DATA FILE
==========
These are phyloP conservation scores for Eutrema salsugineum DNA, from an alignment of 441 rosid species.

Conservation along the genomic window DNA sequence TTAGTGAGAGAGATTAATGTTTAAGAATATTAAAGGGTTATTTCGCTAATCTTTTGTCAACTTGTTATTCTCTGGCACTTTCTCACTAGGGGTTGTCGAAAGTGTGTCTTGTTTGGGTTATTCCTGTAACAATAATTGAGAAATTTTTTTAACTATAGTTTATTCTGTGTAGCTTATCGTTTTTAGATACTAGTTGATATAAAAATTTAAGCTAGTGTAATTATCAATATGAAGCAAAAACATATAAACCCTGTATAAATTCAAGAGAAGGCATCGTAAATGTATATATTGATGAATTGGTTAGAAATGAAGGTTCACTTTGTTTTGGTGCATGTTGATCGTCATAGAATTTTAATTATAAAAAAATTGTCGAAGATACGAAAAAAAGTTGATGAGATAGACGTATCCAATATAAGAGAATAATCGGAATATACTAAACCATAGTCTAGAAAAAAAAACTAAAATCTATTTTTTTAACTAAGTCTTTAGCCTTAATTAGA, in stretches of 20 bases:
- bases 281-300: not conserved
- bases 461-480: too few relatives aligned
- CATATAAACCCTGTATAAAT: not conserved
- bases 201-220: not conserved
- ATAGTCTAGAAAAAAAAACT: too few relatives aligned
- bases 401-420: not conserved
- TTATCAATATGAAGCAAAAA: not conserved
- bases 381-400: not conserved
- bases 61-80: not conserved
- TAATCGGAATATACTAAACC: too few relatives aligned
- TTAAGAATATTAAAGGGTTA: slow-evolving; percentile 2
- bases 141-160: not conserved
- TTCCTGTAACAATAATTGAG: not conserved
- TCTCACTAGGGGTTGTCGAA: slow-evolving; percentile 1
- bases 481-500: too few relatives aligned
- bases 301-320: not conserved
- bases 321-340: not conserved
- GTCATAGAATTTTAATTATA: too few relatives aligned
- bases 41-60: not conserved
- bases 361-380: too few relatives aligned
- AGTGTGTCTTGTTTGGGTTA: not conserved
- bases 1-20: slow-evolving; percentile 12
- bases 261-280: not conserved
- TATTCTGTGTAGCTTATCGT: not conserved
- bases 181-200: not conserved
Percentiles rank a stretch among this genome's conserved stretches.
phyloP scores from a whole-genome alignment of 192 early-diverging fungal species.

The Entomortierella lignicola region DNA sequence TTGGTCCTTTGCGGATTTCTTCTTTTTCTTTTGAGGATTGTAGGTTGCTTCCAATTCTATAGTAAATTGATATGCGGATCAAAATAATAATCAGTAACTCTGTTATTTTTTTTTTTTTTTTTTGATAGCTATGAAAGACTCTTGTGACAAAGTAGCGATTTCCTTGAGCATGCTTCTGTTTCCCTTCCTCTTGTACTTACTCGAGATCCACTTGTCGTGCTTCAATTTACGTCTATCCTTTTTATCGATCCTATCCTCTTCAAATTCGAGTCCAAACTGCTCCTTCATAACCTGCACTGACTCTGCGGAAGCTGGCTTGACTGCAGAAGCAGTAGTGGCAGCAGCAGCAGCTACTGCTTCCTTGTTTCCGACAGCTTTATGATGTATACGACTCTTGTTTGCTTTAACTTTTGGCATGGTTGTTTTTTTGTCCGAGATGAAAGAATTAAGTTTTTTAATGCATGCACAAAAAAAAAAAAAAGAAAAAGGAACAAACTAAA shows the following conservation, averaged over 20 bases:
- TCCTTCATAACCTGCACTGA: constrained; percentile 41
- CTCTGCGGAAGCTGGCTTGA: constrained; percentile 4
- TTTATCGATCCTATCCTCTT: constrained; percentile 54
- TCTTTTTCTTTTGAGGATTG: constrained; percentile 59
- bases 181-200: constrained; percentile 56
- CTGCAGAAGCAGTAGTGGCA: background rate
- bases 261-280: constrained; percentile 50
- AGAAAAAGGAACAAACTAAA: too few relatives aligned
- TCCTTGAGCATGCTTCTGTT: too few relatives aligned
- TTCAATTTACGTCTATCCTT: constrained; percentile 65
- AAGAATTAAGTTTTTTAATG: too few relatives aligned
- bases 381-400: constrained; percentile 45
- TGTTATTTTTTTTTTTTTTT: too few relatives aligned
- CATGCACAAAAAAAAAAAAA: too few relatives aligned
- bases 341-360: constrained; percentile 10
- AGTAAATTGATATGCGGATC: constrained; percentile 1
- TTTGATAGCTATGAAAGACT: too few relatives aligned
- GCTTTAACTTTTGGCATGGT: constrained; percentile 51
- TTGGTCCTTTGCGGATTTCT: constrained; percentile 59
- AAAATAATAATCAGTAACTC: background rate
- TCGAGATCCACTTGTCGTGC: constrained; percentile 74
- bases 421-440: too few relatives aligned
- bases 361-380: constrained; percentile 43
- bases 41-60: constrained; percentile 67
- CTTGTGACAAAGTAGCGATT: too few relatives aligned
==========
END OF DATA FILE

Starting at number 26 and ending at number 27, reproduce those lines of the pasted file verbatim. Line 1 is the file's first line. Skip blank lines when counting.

- TATTCTGTGTAGCTTATCGT: not conserved
- bases 181-200: not conserved